A film crew for Discovery ID was in town this week, stirring up ghosts and the story of a man who did not die no matter how many times juries said he should.
I was a student at USF when it happened, driving to classes past the Church's Fried Chicken where Natalie Blanche Holley was a night manager. They found two more victims on a December day in 1986, a bank clerk named Teri Lynn Matthews and Stephanie Collins, a pretty high school senior who vanished from the Carrollwood suburbs, where it was supposed to be safe.
The case broke a couple of years later on a phone call that led detectives to a rapist doing time in Ohio. I was a reporter then, and when they brought Oscar Ray Bolin, this long-haul trucker and carnie nicknamed Needles, to court, he was whip-skinny and mean-looking. His eyes were flat.
At his trial, the mothers sat side by side, there for each other and their daughters. The first jury took only 25 minutes to say he should die for what he did (the electric chair back then.) Stephanie's mother called it the best beginning they could hope for. "It's not over yet," she said. It wasn't.
He was tried, convicted and had his case overturned, retried and convicted again. It wasn't that the more than 100 jurors who sat across from him over the years weren't sure. One jury took all of seven minutes to say death, barely enough time to vote, write it down and press the buzzer for the bailiff.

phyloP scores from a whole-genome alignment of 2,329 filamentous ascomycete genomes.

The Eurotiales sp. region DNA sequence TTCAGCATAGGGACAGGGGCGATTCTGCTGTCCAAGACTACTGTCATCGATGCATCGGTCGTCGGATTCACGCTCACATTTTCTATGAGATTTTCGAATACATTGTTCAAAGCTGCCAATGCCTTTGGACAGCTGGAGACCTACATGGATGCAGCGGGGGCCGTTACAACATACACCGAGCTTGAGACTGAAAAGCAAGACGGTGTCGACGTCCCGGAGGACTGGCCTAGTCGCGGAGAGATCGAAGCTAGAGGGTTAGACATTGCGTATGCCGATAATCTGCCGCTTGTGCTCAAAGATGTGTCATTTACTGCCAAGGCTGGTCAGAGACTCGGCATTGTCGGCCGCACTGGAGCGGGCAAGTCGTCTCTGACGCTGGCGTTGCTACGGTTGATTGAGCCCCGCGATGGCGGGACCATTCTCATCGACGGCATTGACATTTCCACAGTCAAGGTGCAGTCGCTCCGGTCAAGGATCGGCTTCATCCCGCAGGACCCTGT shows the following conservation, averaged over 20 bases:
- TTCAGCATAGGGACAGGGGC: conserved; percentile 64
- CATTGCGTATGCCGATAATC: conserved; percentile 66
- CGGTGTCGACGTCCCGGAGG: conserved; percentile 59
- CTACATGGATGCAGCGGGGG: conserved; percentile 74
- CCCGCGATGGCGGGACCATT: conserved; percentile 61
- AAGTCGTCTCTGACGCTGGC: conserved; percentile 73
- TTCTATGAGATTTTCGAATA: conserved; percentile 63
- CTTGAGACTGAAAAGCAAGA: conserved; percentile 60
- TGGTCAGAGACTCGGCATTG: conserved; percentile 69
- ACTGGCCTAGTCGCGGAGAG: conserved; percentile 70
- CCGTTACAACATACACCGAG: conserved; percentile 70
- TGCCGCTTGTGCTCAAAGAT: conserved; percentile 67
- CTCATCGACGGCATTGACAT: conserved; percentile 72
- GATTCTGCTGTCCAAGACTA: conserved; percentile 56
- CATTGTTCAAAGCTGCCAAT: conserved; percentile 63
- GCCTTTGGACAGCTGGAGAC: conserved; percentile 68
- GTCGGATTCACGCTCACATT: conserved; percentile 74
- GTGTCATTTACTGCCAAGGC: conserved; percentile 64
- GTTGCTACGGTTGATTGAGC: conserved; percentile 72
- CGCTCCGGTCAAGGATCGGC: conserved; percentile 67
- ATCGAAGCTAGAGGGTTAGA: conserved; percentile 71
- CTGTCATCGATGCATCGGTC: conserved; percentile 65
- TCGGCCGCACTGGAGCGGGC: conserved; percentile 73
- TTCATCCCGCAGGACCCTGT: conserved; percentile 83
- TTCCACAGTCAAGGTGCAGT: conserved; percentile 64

More than 20 years passed and here was Bolin still, in suits finer than what his lawyers wore, Armani, we decided in the press room. They were given to him by a woman who worked at the Public Defender's Office and then, bizarrely, married him in a particularly cruel sideshow. He had glasses, gray hair and a paunch, like some office worker, and always that flat stare.
The terrible crime scene photos kept coming back, Stephanie in the Keds and slouch socks the girls wore at Chamberlain High back then. The mothers came over and over, side by side. Last year, Holley's mother got the news at the nursing home that he was convicted again. She died weeks later.
All of this will give believers in the death penalty reason to beat their chests against endless appeals. Those opposed can say we should have put him away for life the first time.
Here is a truth: There was no great mistake in his cases, no sure place to lay blame. If we intend to kill someone for killing someone, we scrutinize every detail of his arrest and trial. We protect his rights. Even his.
The law evolves. It is open to interpretation. Did Bolin waive spousal privilege when he left a note in an attempted jailhouse suicide, saying they should talk to his wife? Who, as it turned out, knew a lot?
After 10 trials, two death sentences stuck. Bolin is in a 6- by 9-foot cell on Florida's death row, eating meals with a spork, showering every other day — and likely awaiting word of what he can do next to stop what is coming.
Two of his attorneys, among the best I was lucky enough to see, have died. The first judge is long gone. Mark Ober, once Bolin's lawyer, is state attorney. Craig Latimer, then a homicide sergeant, is elections supervisor. And this week, some of us still around sat with a film crew, trying to give answers that made sense after all these years.